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house Bill H.R. 2694

Should It Be Illegal for Employers to Not Provide Reasonable Accommodations for Workers With Limitations Due to Pregnancy?

Argument in favor

Employers should make reasonable accommodations to help new mothers and pregnant women feel comfortable in the workplace, and those that decline to do so or refuse to hire such workers should face punishments.

jimK's Opinion
···
09/17/2020
If pregnant women are capable of doing their job, why shouldn’t their needs be accommodated? It is an affront to common sense. If an employee who sprains their ankle cannot do their job as a kickboxer because they need a crutch for a couple of weeks - they either take leave or are laid if until they can do their job. If that employee can do their job sitting at a desk but needing a little extra time to get up the stairs or to get to and from the bathroom, they would be accommodated in most cases. Why shouldn’t pregnant women who may need more bathroom time or little more time getting here or there also be accommodated. Most would not need much of this anyway. No to prejudice against healthy women just because they are pregnant.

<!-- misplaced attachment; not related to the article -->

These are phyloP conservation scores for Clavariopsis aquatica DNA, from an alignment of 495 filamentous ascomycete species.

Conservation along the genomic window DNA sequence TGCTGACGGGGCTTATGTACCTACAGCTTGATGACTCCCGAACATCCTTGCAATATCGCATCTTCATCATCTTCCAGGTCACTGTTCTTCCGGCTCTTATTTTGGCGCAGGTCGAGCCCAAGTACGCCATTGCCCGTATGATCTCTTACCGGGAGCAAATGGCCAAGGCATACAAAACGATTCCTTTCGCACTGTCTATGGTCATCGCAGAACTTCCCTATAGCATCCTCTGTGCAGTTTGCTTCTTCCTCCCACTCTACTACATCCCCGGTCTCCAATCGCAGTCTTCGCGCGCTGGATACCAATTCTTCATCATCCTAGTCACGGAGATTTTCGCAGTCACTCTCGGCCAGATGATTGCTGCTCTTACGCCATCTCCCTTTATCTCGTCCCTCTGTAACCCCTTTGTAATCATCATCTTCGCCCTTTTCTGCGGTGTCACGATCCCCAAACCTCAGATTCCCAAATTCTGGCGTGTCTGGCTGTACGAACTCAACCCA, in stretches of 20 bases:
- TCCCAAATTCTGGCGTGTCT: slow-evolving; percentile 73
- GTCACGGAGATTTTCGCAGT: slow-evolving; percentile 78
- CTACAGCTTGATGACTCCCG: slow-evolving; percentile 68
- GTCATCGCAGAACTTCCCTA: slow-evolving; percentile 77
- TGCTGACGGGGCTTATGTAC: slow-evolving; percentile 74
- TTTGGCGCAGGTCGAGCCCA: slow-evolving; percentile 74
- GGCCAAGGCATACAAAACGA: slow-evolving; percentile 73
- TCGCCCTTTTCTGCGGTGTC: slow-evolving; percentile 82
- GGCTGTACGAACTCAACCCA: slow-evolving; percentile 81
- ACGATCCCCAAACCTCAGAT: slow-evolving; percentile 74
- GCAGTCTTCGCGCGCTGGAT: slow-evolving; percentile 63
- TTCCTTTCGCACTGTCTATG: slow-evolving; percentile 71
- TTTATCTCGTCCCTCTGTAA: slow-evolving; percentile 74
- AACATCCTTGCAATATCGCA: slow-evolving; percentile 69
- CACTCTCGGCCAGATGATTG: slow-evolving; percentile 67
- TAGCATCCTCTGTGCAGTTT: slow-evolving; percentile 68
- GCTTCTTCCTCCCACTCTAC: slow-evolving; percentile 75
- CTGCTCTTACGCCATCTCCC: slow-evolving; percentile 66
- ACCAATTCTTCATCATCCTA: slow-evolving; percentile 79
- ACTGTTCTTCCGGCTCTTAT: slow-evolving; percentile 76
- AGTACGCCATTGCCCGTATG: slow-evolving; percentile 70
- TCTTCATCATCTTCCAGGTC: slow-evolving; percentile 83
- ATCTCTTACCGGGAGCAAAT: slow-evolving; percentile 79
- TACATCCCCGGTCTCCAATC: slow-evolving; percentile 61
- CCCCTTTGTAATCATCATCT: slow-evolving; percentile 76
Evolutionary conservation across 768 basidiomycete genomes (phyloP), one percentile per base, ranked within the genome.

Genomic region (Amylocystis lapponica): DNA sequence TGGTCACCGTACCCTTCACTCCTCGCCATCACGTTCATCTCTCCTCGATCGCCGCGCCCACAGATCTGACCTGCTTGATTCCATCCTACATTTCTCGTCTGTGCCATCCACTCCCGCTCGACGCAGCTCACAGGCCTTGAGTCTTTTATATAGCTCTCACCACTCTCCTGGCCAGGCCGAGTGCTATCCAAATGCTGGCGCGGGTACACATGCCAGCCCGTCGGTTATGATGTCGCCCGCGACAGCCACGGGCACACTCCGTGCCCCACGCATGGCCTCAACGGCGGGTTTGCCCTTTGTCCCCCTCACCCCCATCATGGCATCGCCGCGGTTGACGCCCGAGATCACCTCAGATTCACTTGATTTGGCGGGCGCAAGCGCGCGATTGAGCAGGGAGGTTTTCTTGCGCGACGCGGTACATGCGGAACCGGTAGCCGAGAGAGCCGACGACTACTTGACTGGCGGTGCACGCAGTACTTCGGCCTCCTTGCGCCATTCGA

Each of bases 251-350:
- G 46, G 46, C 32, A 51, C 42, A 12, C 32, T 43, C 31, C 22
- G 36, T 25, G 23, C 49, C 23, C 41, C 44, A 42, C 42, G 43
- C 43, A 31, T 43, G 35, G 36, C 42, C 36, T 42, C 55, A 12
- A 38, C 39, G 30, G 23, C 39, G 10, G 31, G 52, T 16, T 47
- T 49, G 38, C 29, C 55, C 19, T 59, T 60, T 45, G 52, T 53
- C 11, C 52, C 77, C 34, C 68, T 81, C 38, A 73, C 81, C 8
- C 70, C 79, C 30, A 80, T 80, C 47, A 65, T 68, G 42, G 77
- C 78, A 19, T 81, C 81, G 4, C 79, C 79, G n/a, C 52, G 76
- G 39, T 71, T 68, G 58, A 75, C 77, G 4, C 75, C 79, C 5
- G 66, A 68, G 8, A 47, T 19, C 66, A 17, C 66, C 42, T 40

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larubia's Opinion
···
09/17/2020
This should already be part of the ADA. Most people can work through their pregnancies with none/minor accommodations. However, some pregnancies require changes to accommodate the mother & the unborn. Pro-Life people should all be on board!!!
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Sandra's Opinion
···
09/17/2020
YES....they should but.....they should also provide health care services with Birth Control as well.....then, alot of times, this would NOT be an issue....as usual, "employers" want to have it BOTH ways......NOT help you stay UN-pregnant and NOT help you if you get pregnant
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Argument opposed